Young Thunder could fare well basketball-wise in NBA lockout
Kevin Durant played knockout — that shooting survivor game — with some of his lucky campers Thursday at Heritage Hall.
Not long after the sun set on his camp, the NBA announced its lockout.
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From knockout to lockout to, wipeout? We all now go on vigil hoping the coming NBA season isn't torpedoed by owners anxious to be saved from themselves.
If the threat of labor strife has you down, here's a theory that might lift Oklahoma spirits. The Thunder should fare very well, from a basketball sense, in the lockout.
The lockout shutters team facilities. Players are banished from the premises; nba.com can't even show their likenesses in photo or video. NBATV is showing wall-to-wall WNBA stuff for several days, followed by repeats of wall-to-wall dunk contests from pre-1995, which will contain no active players.
In such a cold war, players have to fend for themselves. A team of youngsters would seem in danger of shiftlessness.
I would argue not so with the Thunder. So would Durant.
“I'm looking forward to just keep getting better as an individual and with my team,” Durant said.
But with the ballplayers scattered to the wind, how can the Thunder improve as a team?
“I think the worst thing we could do was be scattered,” Durant said. “We're going to try to stick together and get as much work in as possible. Work on things we need to work on as a team ... we're going to do a great job coming back in shape. And knowing our schemes and our plans to get better.”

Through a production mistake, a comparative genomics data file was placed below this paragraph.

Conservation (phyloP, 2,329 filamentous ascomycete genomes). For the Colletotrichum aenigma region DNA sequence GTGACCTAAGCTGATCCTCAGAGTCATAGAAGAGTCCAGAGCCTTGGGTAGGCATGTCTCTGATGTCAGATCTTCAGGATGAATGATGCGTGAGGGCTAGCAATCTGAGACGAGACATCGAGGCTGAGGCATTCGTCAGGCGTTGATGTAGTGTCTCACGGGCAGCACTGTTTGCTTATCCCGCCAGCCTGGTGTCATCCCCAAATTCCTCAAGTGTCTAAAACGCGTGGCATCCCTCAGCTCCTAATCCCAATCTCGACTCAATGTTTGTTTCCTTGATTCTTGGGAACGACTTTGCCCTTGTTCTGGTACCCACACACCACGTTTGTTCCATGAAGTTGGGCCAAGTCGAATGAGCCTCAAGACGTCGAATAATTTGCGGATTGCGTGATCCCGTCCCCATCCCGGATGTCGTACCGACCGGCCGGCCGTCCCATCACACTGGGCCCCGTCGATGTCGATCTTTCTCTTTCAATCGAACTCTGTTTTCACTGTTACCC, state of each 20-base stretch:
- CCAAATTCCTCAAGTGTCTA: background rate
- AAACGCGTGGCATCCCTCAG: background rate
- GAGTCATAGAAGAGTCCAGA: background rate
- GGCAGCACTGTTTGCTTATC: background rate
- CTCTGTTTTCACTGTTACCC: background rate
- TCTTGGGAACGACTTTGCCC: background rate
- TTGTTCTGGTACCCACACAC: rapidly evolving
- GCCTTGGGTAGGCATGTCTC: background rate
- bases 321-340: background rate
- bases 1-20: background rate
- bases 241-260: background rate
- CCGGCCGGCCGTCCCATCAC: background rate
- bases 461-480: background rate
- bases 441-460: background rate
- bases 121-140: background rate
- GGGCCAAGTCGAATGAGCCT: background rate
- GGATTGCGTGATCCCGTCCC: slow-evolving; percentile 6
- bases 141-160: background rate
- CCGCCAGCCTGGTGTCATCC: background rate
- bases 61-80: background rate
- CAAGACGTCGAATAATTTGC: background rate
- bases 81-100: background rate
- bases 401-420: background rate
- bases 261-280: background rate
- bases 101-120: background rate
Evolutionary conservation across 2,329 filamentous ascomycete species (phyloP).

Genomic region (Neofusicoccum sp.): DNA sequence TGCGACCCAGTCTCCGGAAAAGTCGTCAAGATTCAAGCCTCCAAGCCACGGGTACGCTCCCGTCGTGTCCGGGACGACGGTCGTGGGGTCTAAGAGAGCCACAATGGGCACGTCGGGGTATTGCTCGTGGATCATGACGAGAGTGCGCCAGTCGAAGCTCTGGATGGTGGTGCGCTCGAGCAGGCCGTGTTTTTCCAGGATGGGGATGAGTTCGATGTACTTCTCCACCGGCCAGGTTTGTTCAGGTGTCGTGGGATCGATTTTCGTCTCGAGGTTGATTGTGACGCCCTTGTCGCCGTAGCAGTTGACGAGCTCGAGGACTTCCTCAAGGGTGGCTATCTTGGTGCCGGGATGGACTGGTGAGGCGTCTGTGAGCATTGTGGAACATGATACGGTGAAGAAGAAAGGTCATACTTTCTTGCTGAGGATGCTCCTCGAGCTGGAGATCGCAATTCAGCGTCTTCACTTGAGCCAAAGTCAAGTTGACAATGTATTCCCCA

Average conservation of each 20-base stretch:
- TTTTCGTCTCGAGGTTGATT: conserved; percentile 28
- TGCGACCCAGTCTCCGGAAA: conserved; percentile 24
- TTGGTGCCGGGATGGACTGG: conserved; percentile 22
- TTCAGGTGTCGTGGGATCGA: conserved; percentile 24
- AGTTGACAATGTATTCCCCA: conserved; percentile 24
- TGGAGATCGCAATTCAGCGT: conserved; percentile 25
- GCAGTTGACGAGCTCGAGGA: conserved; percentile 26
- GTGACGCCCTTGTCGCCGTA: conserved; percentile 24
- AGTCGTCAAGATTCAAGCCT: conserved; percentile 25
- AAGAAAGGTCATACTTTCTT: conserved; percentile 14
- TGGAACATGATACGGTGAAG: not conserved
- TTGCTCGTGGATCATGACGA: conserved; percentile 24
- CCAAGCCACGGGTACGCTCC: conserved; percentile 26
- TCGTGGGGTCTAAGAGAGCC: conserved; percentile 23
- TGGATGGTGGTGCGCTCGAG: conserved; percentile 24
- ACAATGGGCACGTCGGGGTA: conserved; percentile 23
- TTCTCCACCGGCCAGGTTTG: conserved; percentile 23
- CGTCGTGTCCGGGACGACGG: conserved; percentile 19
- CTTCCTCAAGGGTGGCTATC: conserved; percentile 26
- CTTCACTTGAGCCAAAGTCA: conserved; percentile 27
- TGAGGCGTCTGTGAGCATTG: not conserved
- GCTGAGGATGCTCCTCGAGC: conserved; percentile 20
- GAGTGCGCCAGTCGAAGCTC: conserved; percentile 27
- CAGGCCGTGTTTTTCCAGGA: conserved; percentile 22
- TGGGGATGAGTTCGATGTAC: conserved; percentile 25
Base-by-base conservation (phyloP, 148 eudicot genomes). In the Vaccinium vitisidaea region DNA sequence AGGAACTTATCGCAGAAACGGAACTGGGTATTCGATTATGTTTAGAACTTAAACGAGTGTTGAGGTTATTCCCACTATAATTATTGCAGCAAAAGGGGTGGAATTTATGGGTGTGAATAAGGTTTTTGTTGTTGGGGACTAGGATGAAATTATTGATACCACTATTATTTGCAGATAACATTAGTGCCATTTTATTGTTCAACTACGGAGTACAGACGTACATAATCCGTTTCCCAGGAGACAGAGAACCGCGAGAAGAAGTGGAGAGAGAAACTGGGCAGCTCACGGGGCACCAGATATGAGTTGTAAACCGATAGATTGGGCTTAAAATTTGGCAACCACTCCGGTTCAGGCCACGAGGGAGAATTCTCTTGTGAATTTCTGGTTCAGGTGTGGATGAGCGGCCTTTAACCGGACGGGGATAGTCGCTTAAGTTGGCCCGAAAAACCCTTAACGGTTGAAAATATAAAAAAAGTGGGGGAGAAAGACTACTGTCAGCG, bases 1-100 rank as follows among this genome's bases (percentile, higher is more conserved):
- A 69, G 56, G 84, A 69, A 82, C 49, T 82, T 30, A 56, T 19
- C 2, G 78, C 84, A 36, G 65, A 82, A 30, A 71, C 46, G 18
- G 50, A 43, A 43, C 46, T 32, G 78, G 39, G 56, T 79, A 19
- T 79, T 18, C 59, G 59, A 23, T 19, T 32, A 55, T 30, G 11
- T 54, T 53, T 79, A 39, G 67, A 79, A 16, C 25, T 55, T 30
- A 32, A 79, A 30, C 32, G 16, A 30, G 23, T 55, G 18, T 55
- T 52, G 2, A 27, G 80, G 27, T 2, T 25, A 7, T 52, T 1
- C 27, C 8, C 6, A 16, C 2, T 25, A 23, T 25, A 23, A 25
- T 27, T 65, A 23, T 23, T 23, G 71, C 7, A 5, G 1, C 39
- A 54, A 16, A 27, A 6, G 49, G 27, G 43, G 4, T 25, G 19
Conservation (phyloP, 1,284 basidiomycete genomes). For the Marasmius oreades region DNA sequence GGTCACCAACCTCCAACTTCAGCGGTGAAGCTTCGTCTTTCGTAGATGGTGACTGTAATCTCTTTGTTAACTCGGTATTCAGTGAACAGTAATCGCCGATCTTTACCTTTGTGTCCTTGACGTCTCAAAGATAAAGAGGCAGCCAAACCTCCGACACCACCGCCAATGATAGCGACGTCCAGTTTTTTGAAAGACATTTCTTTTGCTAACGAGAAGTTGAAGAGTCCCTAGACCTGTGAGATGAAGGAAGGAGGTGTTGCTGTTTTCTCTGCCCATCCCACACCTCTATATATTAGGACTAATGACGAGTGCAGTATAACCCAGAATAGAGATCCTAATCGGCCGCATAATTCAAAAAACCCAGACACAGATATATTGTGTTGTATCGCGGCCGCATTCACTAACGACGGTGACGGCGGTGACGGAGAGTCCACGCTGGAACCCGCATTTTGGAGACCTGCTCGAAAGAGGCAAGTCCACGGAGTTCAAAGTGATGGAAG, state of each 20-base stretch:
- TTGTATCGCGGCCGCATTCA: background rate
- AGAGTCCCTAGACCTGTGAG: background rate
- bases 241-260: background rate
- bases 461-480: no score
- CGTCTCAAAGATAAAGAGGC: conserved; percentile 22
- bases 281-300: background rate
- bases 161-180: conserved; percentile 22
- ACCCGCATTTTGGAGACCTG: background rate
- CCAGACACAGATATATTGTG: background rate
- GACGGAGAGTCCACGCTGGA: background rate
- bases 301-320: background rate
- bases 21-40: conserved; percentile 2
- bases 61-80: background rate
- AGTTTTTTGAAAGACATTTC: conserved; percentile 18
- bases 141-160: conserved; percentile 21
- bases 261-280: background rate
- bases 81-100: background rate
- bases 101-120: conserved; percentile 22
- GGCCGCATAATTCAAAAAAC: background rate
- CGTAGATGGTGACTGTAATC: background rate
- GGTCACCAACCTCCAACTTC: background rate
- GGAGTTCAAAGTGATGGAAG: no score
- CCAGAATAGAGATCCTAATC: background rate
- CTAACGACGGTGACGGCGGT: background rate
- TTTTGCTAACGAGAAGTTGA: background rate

Seems like a tall order. Durant's from D.C., has a home in Miami for leisure and likes to hang out in Austintatious, Texas.
Russell Westbrook is an LA guy. Nick Collison still lives in Seattle in the off-season. Kendrick Perkins is all about Houston and Beaumont, and I have no plans to tell him not to be. Serge Ibaka travels the seas as his popularity soars.
So how do you get these guys together? A couple of ways.
One, most of them are unmarried. Most of them are free to do whatever they want. Just because you're an NBA stud doesn't mean you still don't have to run stuff past your wife. This summer, being single is a definite advantage for a ballplayer.
Two, while the Thunder core is a bunch of 21- and 22-year-olds, the Boomers have veterans that the kids listen to. Collison, Nazr Mohammed, Royal Ivey.
“Nick and Nazr and Royal, guys like that, they do a great job communicating with everybody throughout the whole summer, kind of locking down locations for us to work out together,” Durant said.
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